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FY2005 Budget and Performance Summary

Photo of John Ashcroft


Under the leadership of President Bush, the Department of Justice remains focused and firm in our primary mission to prevent additional terrorist attacks and preserve the lives and liberties of all Americans. Our efforts are working. In the past two years, no major terrorist attack has been perpetrated on our soil. Since September 11, 2001, the Justice Department has dismantled terrorist cells in Detroit, Seattle, Portland, Tampa, Northern Virginia, and Buffalo. In cooperation with local law enforcement, the Department has disrupted weapons procurement plots in Miami, San Diego, Newark, and Houston; shut down terrorist-affiliated charities in Chicago, Dallas, and Syracuse; and brought criminal charges against nearly 300 individuals and secured convictions or guilty pleas from 155 people.

Today, our nation's overall violent crime rate is at a 30-year low. This means that in the last two years, more than one million Americans were spared the pain and anguish of being victimized by crime. It means that in two years 200,000 fewer people were robbed, fewer men and women were assaulted, and 74,000 fewer women were raped or sexually assaulted. People are not just safer on the street because violent crime is at an historic low; they are safer in their homes as well. In the last two years, attempted theft, robberies, and attempted forcible entries have all decreased; and overall crimes against property are down 13 percent.

All Americans are safer today than they were two years ago. The violent crime victimization rate has fallen for all racial and ethnic groups. The violent crime rate has dropped across all income levels and in every part of the country.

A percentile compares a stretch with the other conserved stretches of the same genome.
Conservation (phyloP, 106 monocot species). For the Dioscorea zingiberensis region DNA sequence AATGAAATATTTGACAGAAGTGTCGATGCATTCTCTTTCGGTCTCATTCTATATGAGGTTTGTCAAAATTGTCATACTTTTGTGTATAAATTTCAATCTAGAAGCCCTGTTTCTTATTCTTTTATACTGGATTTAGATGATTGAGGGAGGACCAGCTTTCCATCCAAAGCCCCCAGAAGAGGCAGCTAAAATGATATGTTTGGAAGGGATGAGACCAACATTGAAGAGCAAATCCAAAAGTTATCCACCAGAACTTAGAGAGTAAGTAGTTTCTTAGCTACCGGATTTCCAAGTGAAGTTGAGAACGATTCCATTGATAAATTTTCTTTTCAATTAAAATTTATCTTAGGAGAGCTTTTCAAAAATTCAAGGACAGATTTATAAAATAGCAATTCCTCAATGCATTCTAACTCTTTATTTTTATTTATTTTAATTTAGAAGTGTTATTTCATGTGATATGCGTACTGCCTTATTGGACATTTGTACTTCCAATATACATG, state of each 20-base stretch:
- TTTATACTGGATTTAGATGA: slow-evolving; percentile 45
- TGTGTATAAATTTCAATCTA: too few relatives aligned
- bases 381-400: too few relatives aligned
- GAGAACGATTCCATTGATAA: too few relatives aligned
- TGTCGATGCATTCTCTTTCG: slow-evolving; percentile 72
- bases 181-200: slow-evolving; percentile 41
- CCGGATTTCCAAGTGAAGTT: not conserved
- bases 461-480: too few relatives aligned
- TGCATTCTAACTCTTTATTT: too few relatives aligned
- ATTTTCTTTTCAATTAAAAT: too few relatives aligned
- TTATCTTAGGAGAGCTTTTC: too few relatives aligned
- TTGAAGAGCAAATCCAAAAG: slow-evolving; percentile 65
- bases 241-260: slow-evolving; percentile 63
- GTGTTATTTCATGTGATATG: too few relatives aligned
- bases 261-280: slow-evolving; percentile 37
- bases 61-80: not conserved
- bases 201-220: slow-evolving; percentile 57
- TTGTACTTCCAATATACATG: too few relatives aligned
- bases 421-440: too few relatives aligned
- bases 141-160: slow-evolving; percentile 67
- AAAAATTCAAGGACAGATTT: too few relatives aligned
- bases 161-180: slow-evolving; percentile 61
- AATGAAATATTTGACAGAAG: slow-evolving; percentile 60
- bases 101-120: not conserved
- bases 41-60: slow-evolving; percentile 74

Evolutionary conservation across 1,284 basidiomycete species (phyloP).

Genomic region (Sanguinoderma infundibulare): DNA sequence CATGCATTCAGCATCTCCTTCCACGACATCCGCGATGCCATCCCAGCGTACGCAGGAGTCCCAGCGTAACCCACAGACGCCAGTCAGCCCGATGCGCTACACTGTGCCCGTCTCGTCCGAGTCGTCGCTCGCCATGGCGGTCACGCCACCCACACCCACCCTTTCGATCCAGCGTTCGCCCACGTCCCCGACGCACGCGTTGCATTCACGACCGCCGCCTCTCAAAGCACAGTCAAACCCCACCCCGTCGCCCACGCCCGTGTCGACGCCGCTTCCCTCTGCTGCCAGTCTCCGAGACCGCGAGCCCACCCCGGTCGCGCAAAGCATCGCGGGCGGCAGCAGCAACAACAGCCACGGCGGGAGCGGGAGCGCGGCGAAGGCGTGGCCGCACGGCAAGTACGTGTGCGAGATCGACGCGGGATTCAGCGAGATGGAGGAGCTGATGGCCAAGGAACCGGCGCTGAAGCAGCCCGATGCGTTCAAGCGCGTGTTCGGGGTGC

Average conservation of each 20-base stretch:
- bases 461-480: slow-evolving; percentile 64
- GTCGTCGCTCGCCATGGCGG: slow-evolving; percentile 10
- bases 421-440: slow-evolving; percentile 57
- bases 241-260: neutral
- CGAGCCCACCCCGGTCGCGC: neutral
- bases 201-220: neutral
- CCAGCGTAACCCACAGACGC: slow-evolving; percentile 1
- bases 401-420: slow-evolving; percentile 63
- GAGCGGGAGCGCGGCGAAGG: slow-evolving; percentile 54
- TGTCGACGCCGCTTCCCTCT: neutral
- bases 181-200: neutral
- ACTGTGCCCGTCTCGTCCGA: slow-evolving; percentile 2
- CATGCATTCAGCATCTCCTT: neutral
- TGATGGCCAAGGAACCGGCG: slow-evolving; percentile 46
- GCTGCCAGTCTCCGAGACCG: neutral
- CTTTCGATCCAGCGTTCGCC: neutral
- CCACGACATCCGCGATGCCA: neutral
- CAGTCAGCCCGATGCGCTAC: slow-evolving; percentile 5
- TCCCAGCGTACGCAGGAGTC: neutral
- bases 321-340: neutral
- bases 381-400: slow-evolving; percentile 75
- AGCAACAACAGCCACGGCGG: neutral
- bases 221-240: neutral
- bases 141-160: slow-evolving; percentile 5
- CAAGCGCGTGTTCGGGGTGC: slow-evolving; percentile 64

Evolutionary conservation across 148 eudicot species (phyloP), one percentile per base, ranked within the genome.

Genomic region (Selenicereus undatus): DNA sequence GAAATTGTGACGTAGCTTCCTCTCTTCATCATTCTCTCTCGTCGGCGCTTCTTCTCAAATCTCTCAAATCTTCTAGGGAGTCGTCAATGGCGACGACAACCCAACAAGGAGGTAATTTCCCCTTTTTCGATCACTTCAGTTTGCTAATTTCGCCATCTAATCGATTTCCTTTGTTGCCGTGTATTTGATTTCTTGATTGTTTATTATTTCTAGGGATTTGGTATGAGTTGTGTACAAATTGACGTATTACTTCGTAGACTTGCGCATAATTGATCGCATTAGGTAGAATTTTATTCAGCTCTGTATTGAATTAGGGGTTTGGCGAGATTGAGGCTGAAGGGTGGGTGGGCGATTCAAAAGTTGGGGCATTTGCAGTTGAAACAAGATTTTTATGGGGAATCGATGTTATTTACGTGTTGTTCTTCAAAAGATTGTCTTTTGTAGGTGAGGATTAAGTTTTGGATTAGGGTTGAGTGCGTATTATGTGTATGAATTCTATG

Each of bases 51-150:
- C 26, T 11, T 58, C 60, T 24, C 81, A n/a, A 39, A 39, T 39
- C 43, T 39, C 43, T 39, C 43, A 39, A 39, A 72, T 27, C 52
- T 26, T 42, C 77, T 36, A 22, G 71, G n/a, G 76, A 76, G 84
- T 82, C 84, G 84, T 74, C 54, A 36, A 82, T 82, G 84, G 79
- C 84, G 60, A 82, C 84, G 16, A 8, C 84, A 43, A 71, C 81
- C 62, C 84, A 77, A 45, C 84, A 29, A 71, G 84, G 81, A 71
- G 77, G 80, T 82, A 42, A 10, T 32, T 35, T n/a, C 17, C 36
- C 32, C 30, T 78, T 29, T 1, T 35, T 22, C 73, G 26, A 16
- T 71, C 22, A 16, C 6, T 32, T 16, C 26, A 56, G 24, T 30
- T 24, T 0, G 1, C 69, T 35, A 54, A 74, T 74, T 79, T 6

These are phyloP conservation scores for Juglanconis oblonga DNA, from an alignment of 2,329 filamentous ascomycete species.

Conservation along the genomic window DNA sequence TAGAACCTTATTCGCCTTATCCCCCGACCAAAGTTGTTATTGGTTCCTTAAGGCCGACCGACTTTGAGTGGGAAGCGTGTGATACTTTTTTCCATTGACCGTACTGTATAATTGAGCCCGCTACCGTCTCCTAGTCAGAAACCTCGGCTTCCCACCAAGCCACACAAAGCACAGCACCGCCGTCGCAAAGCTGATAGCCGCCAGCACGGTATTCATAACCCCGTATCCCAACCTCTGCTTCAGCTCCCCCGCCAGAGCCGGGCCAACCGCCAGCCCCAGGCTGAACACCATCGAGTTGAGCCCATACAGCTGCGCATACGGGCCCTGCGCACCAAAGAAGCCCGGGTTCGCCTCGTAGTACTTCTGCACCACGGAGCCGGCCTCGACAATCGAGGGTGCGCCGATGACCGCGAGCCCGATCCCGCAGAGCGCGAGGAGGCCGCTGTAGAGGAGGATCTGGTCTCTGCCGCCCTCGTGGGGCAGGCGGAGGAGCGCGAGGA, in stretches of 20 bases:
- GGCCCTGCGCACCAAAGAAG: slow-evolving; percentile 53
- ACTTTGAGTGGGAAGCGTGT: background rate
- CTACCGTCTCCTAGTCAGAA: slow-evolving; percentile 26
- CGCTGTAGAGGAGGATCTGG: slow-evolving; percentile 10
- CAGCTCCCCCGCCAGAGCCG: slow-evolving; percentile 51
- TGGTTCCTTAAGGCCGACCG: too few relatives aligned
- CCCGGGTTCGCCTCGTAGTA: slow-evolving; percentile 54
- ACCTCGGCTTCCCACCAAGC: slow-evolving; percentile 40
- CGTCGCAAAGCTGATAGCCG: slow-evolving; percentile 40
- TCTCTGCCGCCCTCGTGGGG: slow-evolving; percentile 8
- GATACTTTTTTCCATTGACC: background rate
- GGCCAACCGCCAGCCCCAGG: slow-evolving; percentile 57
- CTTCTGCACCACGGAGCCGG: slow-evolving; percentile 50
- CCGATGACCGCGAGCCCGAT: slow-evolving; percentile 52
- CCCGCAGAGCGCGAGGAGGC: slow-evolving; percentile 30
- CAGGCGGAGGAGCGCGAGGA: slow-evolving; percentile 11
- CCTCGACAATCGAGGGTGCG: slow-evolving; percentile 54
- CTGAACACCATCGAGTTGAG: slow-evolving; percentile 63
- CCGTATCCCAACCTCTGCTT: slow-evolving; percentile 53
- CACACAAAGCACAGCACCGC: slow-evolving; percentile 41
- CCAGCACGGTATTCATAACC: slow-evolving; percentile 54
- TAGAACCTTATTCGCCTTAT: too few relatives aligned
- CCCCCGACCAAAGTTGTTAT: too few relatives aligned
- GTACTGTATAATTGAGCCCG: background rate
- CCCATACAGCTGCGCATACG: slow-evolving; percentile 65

The President's FY 2005 budget request presents a plan that meets our critical mission requirements by funding priority items articulated in the Department's Strategic Plan. For FY 2005, the Department of Justice requests 109,325 total positions and $22.18 billion. This includes domestic discretionary levels of 109,325 positions and $19.68 billion. This mission-focused request not only reflects increases, but also ensures good stewardship of taxpayer dollars. For the third consecutive year, the Department's budget includes efficiencies and cost absorptions to offset the costs of our priority enhancements. In FY 2005 these offsets amount to $559.8 million for law enforcement components.

I am pleased with the progress that has been made to strengthen the efforts of the Department to date, but many challenges still lie ahead of us in protecting America against the threat of terrorism. In the days after September 11, 2001, President Bush reminded the nation that we face a difficult struggle of uncertain duration. In this struggle, he said, "Perseverance is power." I am confident that the Department's 2005 budget request reflects the continued commitment to preserving the lives and liberties of all Americans by preventing and disrupting additional terrorist attacks. With these resources, the Department will have the tools to protect all Americans against the threats of terrorism, while continuing to vigorously enforce federal laws; deter, investigate, and prosecute federal crimes, including gun, drug, and civil rights violations; incarcerate offenders; partner with state, local, and community groups to prevent crime; and provide leadership and assistance in meeting the needs of crime victims.

John Ashcroft

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